No. We had a top ten hit with "Everytime I Think Of You"; a successful album "Broken Heart" and even bigger "Head First". We worked with Ricky and Jonathan for a record and a half. Half means Jonathan had already joined Journey and it was very difficult to work with him. "Union Jack" was the only album we were together as a five piece band... and it surely wasn't our best effort. The music changed into a more American way. When The Babys were started, it was four English guys with Black influences who knew how to rock. I was writing these very personal kind of songs presented in a rock way. We came fresh from London in '76, inspired by Thin Lizzy and the Small Faces. America wasn't prepared for us because it was always a year behind musically at that time.

Your solo career started in 1982 with "Ignition" , which did mainly one thing: it rocked. Maybe I'm standing alone , but in my opinion it's one of your best albums if not your best containing undying personal favorites of mine like "Change", "Temptation" and the cool "Mr Wonderful".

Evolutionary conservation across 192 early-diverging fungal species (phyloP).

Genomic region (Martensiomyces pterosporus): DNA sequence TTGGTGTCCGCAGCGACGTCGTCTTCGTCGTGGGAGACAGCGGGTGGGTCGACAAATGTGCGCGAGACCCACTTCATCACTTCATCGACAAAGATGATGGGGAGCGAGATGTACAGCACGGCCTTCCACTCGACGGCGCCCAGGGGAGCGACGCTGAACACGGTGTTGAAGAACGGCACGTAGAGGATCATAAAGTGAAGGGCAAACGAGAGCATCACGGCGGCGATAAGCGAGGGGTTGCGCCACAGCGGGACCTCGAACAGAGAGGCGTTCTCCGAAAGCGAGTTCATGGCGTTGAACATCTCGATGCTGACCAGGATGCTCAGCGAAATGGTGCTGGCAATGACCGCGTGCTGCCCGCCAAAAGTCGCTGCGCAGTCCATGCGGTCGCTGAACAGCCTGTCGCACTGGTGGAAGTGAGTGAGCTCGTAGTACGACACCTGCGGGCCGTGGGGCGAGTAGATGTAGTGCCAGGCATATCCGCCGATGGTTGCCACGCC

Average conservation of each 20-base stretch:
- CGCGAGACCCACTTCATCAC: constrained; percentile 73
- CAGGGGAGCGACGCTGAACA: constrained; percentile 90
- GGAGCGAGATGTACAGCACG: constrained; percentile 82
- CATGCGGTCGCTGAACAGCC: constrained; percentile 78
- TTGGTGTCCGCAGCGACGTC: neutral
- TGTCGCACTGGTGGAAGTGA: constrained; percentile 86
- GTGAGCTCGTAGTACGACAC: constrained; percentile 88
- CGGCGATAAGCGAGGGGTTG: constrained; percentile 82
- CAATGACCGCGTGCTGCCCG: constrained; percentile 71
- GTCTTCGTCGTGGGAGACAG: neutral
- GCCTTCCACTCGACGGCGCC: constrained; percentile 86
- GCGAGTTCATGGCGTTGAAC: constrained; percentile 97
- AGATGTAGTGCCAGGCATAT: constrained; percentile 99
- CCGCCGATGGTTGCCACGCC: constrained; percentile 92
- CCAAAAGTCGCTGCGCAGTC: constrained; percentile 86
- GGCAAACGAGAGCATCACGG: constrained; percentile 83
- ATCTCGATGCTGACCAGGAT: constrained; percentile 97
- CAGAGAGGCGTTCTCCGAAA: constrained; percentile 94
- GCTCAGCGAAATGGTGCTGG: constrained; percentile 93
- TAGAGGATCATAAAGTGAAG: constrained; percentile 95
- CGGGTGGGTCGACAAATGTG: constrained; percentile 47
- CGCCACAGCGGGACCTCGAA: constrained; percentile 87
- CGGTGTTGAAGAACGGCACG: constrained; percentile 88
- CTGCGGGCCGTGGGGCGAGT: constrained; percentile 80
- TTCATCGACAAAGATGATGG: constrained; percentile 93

I moved to New York City which is still my favorite place in the world and lived there for two years. My head was on fire and I met a lot of new friends and a girl I was with for eight years. I came into a real "New World". The result of everything was "Ignition" , probably my first autobiographical album. It was recorded at the famous Powerstation and I had all the wonderful musicians like Frankie La Rocka (drums) and Tim Pierce on it. The later famous Patty Smyth added some great backing vocals. Yes you're right, a fine piece of work and far away from the music everybody was expecting !

John WaiteLater on you had this starring role in "Paper Dolls", one of the first American TV soap operas. You played yourself. Was this a clever act of your record company because "Missing You" was part of the soundtrack?